Quarantine: A tangle of geopolitical contradictions is wrecking confidence among travellers

·3-min read
Danger zone? Lisbon and the rest of mainland Portugal are on the no-go lists for Wales and Scotland, but not for England nor Northern Ireland: Simon Calder
Danger zone? Lisbon and the rest of mainland Portugal are on the no-go lists for Wales and Scotland, but not for England nor Northern Ireland: Simon Calder

Ready for a quick quarantine quiz?

1. An Englishwoman, a Welshwoman and a Scotswoman sit next to each other on TAP Portugal’s evening flight from Lisbon to London on 3 September. What are they required to do on arrival at Heathrow airport?

2. From a Welsh perspective, which of these lovely islands is the odd one out: Crete, Madeira or Tahiti?

3. You live in Carlisle. A friend from across the border in Dumfries invites you along for a cup of tea to hear about the Greek holiday you’ve just returned from. What do you say?

The answers in a moment. First, the context. The UK, its travel industry and millions of holidaymakers are rapidly sinking into a quarantine quagmire as the government in Westminster seeks to limit coronavirus cases coming in from abroad.

Since June, when quarantine was imposed on arrivals to the UK from every country in the world except Ireland, the four nations have been largely singing from the same self-isolation hymn sheet.

Scotland, Wales and Northern Ireland have been persuaded by central government to adopt an all-or-nothing approach to quarantine.

A country must be either high risk or low risk, with no differentiation between parts of the nation. And if it is high risk, there is no viable alternative to 14 days of self-isolation.

But on Thursday, everything started to unravel. After what I understood was a bad-tempered conference call, the devolved administrations in Scotland and Wales went their own way. Or ways.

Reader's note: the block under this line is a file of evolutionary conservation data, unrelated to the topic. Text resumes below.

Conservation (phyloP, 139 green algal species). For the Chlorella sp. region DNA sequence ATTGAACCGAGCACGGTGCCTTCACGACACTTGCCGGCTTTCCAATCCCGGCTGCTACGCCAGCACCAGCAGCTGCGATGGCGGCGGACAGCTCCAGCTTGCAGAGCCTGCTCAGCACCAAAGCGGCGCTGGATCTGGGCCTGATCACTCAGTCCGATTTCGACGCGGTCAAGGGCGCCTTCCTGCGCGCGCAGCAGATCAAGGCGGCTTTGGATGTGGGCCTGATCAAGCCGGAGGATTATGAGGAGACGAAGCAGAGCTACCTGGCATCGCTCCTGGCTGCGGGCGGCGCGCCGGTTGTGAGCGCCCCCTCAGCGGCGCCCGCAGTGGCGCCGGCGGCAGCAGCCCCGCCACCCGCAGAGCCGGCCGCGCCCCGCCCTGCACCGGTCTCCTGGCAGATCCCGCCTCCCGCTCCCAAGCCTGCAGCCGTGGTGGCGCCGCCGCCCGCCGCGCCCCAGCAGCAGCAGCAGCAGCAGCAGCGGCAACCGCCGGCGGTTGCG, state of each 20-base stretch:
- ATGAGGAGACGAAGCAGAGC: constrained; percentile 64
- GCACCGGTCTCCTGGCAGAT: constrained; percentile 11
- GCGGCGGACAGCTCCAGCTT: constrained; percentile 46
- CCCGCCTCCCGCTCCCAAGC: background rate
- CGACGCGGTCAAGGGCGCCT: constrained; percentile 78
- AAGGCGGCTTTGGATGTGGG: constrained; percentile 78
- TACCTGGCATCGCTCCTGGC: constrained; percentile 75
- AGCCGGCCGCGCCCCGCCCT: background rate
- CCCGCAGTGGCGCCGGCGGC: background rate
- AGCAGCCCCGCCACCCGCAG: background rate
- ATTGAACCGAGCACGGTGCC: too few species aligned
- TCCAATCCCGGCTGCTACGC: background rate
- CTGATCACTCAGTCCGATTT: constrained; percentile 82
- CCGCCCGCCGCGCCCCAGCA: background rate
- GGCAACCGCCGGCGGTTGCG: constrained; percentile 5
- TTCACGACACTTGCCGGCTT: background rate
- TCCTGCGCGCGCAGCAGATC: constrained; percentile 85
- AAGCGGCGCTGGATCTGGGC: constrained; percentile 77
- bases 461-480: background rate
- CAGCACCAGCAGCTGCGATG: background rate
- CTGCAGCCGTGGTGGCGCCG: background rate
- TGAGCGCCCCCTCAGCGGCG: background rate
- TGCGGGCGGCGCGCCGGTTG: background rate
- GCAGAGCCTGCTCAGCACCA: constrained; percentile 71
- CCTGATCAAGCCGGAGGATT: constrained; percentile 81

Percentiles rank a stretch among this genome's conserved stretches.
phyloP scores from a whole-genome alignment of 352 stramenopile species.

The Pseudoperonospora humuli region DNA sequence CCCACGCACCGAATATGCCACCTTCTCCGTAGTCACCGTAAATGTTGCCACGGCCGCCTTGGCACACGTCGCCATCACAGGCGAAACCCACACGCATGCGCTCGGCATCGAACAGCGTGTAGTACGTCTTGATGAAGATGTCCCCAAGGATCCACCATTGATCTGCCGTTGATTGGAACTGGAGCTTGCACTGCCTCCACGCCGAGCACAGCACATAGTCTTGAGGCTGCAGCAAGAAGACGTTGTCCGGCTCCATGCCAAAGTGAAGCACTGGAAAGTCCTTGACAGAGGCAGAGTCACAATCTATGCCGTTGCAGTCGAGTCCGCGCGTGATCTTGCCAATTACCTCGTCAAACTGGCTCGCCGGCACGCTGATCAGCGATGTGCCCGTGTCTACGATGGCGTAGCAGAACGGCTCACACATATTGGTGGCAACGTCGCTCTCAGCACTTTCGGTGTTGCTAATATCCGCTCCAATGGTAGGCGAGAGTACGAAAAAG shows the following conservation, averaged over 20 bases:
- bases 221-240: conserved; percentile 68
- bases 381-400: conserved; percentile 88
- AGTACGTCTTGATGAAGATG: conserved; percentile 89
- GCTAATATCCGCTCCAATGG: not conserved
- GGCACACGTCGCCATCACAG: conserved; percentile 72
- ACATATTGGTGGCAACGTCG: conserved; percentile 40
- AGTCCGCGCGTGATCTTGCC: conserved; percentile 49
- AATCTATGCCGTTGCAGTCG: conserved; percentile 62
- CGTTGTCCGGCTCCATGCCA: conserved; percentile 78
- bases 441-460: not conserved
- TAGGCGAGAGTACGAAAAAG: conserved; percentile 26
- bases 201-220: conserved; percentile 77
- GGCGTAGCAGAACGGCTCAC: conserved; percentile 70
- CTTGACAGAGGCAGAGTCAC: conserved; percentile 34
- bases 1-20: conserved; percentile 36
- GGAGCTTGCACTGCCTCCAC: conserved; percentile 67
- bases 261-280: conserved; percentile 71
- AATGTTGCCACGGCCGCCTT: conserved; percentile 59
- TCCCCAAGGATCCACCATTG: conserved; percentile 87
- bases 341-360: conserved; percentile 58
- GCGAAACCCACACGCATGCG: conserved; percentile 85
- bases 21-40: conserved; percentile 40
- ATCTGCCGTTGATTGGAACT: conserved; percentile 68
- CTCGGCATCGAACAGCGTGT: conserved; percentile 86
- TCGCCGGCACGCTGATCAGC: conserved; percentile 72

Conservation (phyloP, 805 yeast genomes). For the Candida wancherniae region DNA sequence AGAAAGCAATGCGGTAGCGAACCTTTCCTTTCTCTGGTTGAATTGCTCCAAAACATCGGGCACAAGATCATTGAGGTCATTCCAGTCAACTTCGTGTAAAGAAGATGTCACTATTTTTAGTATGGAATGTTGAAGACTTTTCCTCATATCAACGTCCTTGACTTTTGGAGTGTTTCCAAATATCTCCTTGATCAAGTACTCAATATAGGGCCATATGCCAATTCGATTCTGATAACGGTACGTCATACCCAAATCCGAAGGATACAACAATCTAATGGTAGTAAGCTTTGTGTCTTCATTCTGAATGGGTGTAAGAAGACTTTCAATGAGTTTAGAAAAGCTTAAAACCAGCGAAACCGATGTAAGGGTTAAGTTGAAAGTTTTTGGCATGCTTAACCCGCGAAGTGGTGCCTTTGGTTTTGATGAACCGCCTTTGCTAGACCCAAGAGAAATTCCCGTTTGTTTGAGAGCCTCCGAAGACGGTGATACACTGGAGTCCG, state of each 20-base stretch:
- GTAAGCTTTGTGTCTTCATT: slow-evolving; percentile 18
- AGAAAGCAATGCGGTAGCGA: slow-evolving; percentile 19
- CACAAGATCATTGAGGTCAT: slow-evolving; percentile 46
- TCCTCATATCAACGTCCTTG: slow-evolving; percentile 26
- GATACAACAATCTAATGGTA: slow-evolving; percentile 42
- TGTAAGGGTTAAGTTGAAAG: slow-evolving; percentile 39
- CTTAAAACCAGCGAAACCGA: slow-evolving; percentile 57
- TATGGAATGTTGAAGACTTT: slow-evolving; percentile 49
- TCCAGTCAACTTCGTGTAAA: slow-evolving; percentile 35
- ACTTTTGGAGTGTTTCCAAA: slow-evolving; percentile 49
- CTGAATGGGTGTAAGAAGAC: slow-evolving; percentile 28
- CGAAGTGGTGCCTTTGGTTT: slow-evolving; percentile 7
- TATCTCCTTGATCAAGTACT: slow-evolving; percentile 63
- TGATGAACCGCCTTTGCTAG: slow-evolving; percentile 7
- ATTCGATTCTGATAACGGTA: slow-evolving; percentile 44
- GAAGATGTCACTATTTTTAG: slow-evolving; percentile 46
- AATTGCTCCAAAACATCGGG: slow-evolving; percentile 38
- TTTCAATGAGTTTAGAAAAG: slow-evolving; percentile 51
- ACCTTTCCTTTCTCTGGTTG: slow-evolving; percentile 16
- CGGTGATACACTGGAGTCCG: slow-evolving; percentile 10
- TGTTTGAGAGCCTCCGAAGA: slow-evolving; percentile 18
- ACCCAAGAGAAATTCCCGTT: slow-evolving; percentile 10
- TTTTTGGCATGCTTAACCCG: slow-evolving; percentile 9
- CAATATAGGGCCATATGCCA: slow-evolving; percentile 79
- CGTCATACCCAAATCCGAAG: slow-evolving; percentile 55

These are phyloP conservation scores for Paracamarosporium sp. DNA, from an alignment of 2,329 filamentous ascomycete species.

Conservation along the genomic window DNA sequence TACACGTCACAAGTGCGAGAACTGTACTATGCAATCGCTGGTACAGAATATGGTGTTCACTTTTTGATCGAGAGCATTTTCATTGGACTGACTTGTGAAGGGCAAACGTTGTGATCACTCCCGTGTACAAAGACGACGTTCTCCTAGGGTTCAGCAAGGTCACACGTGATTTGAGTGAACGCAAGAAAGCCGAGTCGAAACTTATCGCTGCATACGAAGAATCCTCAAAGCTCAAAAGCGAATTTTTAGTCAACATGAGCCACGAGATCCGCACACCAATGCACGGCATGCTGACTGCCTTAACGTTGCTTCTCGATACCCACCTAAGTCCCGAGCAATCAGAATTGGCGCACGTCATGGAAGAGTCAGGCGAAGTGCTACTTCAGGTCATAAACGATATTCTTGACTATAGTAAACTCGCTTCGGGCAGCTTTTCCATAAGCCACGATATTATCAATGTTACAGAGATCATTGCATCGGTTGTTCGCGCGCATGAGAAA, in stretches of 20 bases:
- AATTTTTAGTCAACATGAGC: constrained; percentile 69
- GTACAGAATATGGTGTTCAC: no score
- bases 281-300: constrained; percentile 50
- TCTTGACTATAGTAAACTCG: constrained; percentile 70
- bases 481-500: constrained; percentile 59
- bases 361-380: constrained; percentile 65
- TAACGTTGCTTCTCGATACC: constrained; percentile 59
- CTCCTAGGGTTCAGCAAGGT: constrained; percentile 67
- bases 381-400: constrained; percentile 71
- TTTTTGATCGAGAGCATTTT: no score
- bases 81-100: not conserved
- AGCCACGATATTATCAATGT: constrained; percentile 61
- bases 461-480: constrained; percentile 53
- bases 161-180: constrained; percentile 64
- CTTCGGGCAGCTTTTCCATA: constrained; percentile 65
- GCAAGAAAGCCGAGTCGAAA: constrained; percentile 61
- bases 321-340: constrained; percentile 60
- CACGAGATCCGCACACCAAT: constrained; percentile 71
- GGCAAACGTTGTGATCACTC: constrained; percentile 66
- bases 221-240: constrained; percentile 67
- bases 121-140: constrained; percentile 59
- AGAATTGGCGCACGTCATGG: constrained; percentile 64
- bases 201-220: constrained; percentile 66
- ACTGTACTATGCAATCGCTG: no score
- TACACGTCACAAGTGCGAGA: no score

Scotland put all of Portugal on its no-go list, imposing quarantine from 4am tomorrow, and gave Gibraltar a yellow card.

The Welsh government went several steps further, adding Gibraltar, six Greek islands and Portugal to its self-isolation list – but subtracting Madeira and the Azores.

England and Northern Ireland changed nothing.

The resulting shambles is summed up by the answer to the first question.

The Englishwoman could do what she liked, for example go to the pub. The Welsh resident was required to go straight home and stay there for two weeks. And unless the Scotwoman had a fast car waiting to whisk her north of the Anglo-Scottish border by 4am on Saturday, she faced the same quarantine obligation.

The second answer: Madeira. Welsh residents returning from the other two islands must self-isolate. Contrary to the UK government, the health minister in Cardiff believes quarantine can be targeted on locations where particularly high infection rates have been detected. If Portugal’s islands present a negligible threat – which has been the case throughout this miserable pandemic – then they, and would-be holidaymakers, should not be penalised.

Question three shows what this disarray is doing to the Union. No resident of England (or Northern Ireland) who has been in Greece (or Portugal) in the last fortnight can venture into Scotland. In view of this internal travel restriction, the invitation must be politely declined.

This tangle of geopolitical contradictions is wrecking confidence among travellers, alienating host nations and destroying jobs.

If the figures who are directing this fiasco are to salvage any shred of respect, they must immediately stop playing the blame game.

Remove the blanket quarantine measures that are smothering the travel industry. Agree on proportionate, targeted restrictions in response to known virus hotspots. And end the “English exceptionalism” that insists testing travellers is worthless.

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